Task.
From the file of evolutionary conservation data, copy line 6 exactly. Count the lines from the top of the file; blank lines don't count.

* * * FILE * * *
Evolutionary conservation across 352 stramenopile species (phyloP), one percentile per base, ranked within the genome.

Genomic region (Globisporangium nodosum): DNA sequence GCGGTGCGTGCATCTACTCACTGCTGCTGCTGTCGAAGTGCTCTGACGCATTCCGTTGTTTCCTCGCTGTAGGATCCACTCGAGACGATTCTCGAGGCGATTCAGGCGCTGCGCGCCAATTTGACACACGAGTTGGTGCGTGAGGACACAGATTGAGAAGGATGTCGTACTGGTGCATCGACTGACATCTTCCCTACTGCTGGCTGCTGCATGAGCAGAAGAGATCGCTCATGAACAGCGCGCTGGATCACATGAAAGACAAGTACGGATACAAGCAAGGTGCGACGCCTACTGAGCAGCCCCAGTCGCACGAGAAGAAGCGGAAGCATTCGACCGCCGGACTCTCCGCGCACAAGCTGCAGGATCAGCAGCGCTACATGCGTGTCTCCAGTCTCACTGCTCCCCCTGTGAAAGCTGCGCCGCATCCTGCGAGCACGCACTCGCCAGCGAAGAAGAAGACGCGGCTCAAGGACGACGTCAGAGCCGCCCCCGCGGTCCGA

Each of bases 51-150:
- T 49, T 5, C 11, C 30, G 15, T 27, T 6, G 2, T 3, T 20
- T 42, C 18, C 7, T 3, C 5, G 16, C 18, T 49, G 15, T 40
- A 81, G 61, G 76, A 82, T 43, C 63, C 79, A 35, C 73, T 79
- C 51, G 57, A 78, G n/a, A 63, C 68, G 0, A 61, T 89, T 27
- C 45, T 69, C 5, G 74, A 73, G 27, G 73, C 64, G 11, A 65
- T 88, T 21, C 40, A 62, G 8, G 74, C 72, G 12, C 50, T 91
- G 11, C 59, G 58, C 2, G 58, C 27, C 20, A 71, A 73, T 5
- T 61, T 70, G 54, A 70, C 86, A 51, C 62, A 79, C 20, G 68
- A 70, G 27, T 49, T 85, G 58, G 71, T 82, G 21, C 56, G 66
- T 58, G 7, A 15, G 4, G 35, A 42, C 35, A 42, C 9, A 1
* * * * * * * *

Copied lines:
- A 81, G 61, G 76, A 82, T 43, C 63, C 79, A 35, C 73, T 79